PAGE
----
Pandemic pet adoptions add to Chewy’s tailwinds, but is sustainability in store?

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The pet industry has been in tears for the past couple of years, and it doesn’t look like it’s going to end anytime soon. Pandemic outbreaks have hit animal shelters even as they embarked on stealthy home improvement projects, keeping both categories firmly in the dark.

Millennials who are late in having children adopt four-legged friends and treat them like children. Meanwhile, empty nesting baby boomers seek out breeders for their surrogate tail-carrying grandchildren and spoil them accordingly. Full confession, our house applies.

According to the American Pet Products Association, in 2020 pet product sales topped $ 100 billion ($ 103.6 billion) for the first time in history. In addition, they predict that number will increase by around 6% in 2021, double the historic increase of 3%.

Choose Chewy

In a recent CNBC interview on Mad Money, Chewy CEO Sumit Singh reported that there was no appreciable increase in the number of pets returned to shelters after the pandemic, which is another positive indicator. Additionally, the pet products provider launched a pet adoption service last month, working with 6,000 shelters nationwide.

Private company PetSmart acquired Chewy in 2017 for around $ 3 billion and separated them in an IPO in June 2019. The offering price of $ 22 per share gave a valuation of $ 9 billion. Last week’s $ 75 to $ 77 per share price range put companies’ market capitalization at over $ 32 billion. According to an April 2021 Statistica publication, based on annual revenue, PetSmart now has 25.1% of the pet products market and Petco 15.6%.

Meanwhile, in the rapidly growing online pet products market, Amazon

AMZN
leads with 59%, followed by Chewy at 41% and Walmart

WMT
at 33 percent. PetSmart and Petco occupy fourth and fifth places, respectively.

High flight DTC

Chewy is certainly one of the top direct-to-consumer brands whose business continues to grow at an astounding rate. However, from their inception until their IPO in 2019, and until the third quarter of 2020, they had never been profitable. The record year of 2020 saw the company’s customer base grow 32% to 19.8 million customers, with a net 8.7% increase in active customer spending. Chewy’s first quarter 2021 was also quite positive, with $ 2.14 billion in net sales generating a modest net income of $ 38.7 million. Their gross margin of 27.6% improved 4.2% year-on-year from 23.4% in 2020.

But, perhaps most impressive is the fact that their “Autoship” subscription customers grew 34.4% to $ 1.48 billion and accounted for 69.3% of online sales. This demonstrates how much Chewy’s customers (our household included) have become dependent on the monthly box (s) arriving at their doorstep, we’ll talk about that in a bit.

Benefits anyone?

As has been the case with most large direct-to-consumer retailers, that is, pure e-commerce game, growth, scale, and volume do not easily equate to profit; Casper, ThredUp and RealReal

REAL
being exemplary examples. “Wall Street tends to look at everything in e-commerce, jump up and down, get terribly excited about it and say, ‘Oh, isn’t that wonderful? “said Neil Saunders in a recent interview.

Granted, venture capital and the markets have been keen to create these mega direct-to-consumer businesses and have taken a “long-term view” on profitability, but certain market realities are starting to take hold.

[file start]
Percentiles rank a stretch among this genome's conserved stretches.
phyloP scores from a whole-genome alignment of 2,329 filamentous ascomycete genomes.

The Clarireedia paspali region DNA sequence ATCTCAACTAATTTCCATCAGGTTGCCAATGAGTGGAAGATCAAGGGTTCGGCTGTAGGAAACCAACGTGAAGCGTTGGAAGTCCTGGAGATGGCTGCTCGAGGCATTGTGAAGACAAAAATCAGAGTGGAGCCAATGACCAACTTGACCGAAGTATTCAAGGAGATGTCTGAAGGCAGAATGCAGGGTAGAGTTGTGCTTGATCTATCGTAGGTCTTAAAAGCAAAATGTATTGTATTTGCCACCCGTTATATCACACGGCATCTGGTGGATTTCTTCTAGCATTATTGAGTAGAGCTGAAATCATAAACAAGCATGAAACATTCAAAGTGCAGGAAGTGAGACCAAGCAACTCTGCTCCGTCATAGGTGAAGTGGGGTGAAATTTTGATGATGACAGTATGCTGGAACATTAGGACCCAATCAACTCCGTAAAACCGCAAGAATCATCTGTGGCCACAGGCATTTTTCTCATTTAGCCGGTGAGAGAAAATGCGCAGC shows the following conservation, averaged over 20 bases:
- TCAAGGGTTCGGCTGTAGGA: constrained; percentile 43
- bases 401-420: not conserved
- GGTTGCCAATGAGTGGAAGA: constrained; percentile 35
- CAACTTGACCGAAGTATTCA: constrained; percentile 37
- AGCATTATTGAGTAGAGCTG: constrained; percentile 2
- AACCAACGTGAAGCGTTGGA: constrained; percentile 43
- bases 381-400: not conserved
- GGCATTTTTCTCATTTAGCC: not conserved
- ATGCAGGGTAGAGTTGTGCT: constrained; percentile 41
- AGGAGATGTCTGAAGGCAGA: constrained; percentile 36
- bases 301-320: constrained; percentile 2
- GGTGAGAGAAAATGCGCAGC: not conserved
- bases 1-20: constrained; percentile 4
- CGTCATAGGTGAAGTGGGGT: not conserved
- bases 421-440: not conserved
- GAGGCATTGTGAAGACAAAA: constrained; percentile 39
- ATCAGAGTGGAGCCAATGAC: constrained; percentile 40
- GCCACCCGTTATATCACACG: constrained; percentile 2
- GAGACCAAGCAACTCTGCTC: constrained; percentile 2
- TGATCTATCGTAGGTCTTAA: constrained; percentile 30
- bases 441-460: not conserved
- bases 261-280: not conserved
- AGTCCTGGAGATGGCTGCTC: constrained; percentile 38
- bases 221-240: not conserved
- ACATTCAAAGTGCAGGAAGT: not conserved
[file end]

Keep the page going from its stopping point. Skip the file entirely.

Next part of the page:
As effective in appearance as DTC selling seems, with its low entry threshold and lack of retail infrastructure, the bloody costs of customer acquisition, warehousing, distribution and costs of last mile delivery and returns will continue to hamper their quest for profitability. Even with Chewy’s reported gross margin increase to 27.6%, it is paltry compared to omnichannel competitor Petco, which reported a gross profit of 42.8% in its fiscal year ending April 30. 2021.

The dye has been poured

Obviously, industry leaders such as Target

TGT
, Walmart and Best Buy

BBY
have demonstrated over the past six years that survival and profitability in this era of unified commerce depends on a star model, with the store being the hub. These retailers have demonstrated that the store has an active role to play in e-commerce distribution, micro-fulfillment, and the customer’s buying journey. Target executives have publicly stated that shipping to stores saves them 40% on fulfillment costs online compared to shipping from fulfillment centers.

Petco’s base of more than 1,450 stores gives them the benefit of faster, lower cost delivery. And while we’re used to quick turnaround times, several other factors are quickly becoming the priority of more and more consumers.

Be durable or be tainted

With Chewy’s Autoship’s nearly 70% prescription penetration predictability, the distribution of these products takes on a whole new complexion. Ironically, Chewy’s biological parent PetSmart and their 1,500 stores suddenly look very attractive as a lifeline and a way to solve the increasingly expensive “last mile” treatment solution. Oh, and then there’s the nasty cardboard issue that will increasingly be seen as anathema to great brand value.

Sustainability and carbon neutrality have become burning issues for consumers across almost all demographic groups, but especially for Millennials and Generation Z. Not to overemphasize the issue, I was rather amazed at our more. recent Chewy delivery. The order included a bag of dog food and a small packet of probiotics. They were to be delivered the same day and arrived together, but in two separate boxes on the same truck. The order could have easily been put in one box, and it wasn’t the first time that “their dog bit the environment”.


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